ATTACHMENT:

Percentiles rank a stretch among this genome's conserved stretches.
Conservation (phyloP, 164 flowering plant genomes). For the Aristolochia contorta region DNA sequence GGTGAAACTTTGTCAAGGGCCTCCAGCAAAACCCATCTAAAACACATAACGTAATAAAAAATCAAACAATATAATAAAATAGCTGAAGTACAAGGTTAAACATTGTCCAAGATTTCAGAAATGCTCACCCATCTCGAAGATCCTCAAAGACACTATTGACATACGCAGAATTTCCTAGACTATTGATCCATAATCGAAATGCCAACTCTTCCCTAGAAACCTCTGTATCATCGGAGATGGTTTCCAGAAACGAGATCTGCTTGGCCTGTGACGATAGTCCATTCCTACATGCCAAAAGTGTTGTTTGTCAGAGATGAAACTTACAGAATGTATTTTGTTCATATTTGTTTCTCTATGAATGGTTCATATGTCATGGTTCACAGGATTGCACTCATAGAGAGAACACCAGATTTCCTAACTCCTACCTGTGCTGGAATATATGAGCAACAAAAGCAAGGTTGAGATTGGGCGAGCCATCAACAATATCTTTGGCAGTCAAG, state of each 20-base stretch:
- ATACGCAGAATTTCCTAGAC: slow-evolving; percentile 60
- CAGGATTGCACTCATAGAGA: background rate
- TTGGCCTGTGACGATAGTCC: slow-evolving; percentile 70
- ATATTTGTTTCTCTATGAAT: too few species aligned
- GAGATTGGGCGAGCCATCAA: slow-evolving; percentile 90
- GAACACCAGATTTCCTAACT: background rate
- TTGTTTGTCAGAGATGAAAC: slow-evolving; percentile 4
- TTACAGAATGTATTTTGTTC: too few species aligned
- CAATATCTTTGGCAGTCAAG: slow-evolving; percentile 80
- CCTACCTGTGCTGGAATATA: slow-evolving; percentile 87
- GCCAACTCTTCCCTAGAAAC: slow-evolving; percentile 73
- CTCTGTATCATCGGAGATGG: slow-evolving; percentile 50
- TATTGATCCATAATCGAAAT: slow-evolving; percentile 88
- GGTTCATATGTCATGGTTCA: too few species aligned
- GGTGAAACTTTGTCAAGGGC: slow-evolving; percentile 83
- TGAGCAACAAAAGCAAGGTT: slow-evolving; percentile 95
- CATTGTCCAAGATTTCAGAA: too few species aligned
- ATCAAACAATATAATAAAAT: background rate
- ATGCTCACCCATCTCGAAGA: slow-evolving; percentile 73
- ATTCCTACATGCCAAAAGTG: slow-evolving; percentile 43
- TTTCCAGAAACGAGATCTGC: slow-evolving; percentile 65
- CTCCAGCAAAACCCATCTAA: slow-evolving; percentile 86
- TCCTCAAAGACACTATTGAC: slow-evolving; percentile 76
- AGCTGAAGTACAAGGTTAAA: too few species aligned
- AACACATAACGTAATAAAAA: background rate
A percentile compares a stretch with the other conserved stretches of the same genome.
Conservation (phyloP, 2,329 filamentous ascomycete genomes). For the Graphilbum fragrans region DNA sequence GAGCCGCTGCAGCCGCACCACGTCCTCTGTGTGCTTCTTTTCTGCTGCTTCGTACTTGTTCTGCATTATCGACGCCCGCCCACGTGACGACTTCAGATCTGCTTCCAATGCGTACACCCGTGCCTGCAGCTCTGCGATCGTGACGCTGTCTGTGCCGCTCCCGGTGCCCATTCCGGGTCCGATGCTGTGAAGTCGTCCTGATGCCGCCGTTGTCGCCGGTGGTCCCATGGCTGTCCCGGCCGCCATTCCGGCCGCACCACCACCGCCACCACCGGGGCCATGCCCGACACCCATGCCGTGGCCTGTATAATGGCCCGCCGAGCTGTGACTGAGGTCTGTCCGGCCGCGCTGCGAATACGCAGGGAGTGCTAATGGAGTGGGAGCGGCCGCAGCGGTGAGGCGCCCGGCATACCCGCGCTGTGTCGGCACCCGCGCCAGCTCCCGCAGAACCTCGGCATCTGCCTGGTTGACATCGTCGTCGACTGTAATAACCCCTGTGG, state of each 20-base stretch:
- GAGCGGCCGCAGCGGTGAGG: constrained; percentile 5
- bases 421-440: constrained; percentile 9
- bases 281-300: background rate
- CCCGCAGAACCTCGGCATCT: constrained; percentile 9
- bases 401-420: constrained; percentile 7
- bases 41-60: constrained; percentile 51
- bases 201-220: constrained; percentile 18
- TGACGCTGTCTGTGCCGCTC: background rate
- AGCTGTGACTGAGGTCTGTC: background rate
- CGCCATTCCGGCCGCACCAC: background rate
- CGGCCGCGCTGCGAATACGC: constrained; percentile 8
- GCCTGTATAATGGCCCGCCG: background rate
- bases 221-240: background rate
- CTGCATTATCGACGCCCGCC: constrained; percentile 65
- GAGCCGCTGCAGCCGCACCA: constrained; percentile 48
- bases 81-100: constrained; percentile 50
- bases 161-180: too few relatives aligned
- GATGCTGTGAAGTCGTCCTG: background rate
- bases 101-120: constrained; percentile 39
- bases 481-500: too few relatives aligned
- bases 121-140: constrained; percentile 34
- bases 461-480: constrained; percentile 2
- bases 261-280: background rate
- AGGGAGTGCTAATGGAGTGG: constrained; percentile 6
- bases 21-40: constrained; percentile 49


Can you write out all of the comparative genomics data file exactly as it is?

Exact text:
Percentiles rank a stretch among this genome's conserved stretches.
Conservation (phyloP, 164 flowering plant genomes). For the Aristolochia contorta region DNA sequence GGTGAAACTTTGTCAAGGGCCTCCAGCAAAACCCATCTAAAACACATAACGTAATAAAAAATCAAACAATATAATAAAATAGCTGAAGTACAAGGTTAAACATTGTCCAAGATTTCAGAAATGCTCACCCATCTCGAAGATCCTCAAAGACACTATTGACATACGCAGAATTTCCTAGACTATTGATCCATAATCGAAATGCCAACTCTTCCCTAGAAACCTCTGTATCATCGGAGATGGTTTCCAGAAACGAGATCTGCTTGGCCTGTGACGATAGTCCATTCCTACATGCCAAAAGTGTTGTTTGTCAGAGATGAAACTTACAGAATGTATTTTGTTCATATTTGTTTCTCTATGAATGGTTCATATGTCATGGTTCACAGGATTGCACTCATAGAGAGAACACCAGATTTCCTAACTCCTACCTGTGCTGGAATATATGAGCAACAAAAGCAAGGTTGAGATTGGGCGAGCCATCAACAATATCTTTGGCAGTCAAG, state of each 20-base stretch:
- ATACGCAGAATTTCCTAGAC: slow-evolving; percentile 60
- CAGGATTGCACTCATAGAGA: background rate
- TTGGCCTGTGACGATAGTCC: slow-evolving; percentile 70
- ATATTTGTTTCTCTATGAAT: too few species aligned
- GAGATTGGGCGAGCCATCAA: slow-evolving; percentile 90
- GAACACCAGATTTCCTAACT: background rate
- TTGTTTGTCAGAGATGAAAC: slow-evolving; percentile 4
- TTACAGAATGTATTTTGTTC: too few species aligned
- CAATATCTTTGGCAGTCAAG: slow-evolving; percentile 80
- CCTACCTGTGCTGGAATATA: slow-evolving; percentile 87
- GCCAACTCTTCCCTAGAAAC: slow-evolving; percentile 73
- CTCTGTATCATCGGAGATGG: slow-evolving; percentile 50
- TATTGATCCATAATCGAAAT: slow-evolving; percentile 88
- GGTTCATATGTCATGGTTCA: too few species aligned
- GGTGAAACTTTGTCAAGGGC: slow-evolving; percentile 83
- TGAGCAACAAAAGCAAGGTT: slow-evolving; percentile 95
- CATTGTCCAAGATTTCAGAA: too few species aligned
- ATCAAACAATATAATAAAAT: background rate
- ATGCTCACCCATCTCGAAGA: slow-evolving; percentile 73
- ATTCCTACATGCCAAAAGTG: slow-evolving; percentile 43
- TTTCCAGAAACGAGATCTGC: slow-evolving; percentile 65
- CTCCAGCAAAACCCATCTAA: slow-evolving; percentile 86
- TCCTCAAAGACACTATTGAC: slow-evolving; percentile 76
- AGCTGAAGTACAAGGTTAAA: too few species aligned
- AACACATAACGTAATAAAAA: background rate
A percentile compares a stretch with the other conserved stretches of the same genome.
Conservation (phyloP, 2,329 filamentous ascomycete genomes). For the Graphilbum fragrans region DNA sequence GAGCCGCTGCAGCCGCACCACGTCCTCTGTGTGCTTCTTTTCTGCTGCTTCGTACTTGTTCTGCATTATCGACGCCCGCCCACGTGACGACTTCAGATCTGCTTCCAATGCGTACACCCGTGCCTGCAGCTCTGCGATCGTGACGCTGTCTGTGCCGCTCCCGGTGCCCATTCCGGGTCCGATGCTGTGAAGTCGTCCTGATGCCGCCGTTGTCGCCGGTGGTCCCATGGCTGTCCCGGCCGCCATTCCGGCCGCACCACCACCGCCACCACCGGGGCCATGCCCGACACCCATGCCGTGGCCTGTATAATGGCCCGCCGAGCTGTGACTGAGGTCTGTCCGGCCGCGCTGCGAATACGCAGGGAGTGCTAATGGAGTGGGAGCGGCCGCAGCGGTGAGGCGCCCGGCATACCCGCGCTGTGTCGGCACCCGCGCCAGCTCCCGCAGAACCTCGGCATCTGCCTGGTTGACATCGTCGTCGACTGTAATAACCCCTGTGG, state of each 20-base stretch:
- GAGCGGCCGCAGCGGTGAGG: constrained; percentile 5
- bases 421-440: constrained; percentile 9
- bases 281-300: background rate
- CCCGCAGAACCTCGGCATCT: constrained; percentile 9
- bases 401-420: constrained; percentile 7
- bases 41-60: constrained; percentile 51
- bases 201-220: constrained; percentile 18
- TGACGCTGTCTGTGCCGCTC: background rate
- AGCTGTGACTGAGGTCTGTC: background rate
- CGCCATTCCGGCCGCACCAC: background rate
- CGGCCGCGCTGCGAATACGC: constrained; percentile 8
- GCCTGTATAATGGCCCGCCG: background rate
- bases 221-240: background rate
- CTGCATTATCGACGCCCGCC: constrained; percentile 65
- GAGCCGCTGCAGCCGCACCA: constrained; percentile 48
- bases 81-100: constrained; percentile 50
- bases 161-180: too few relatives aligned
- GATGCTGTGAAGTCGTCCTG: background rate
- bases 101-120: constrained; percentile 39
- bases 481-500: too few relatives aligned
- bases 121-140: constrained; percentile 34
- bases 461-480: constrained; percentile 2
- bases 261-280: background rate
- AGGGAGTGCTAATGGAGTGG: constrained; percentile 6
- bases 21-40: constrained; percentile 49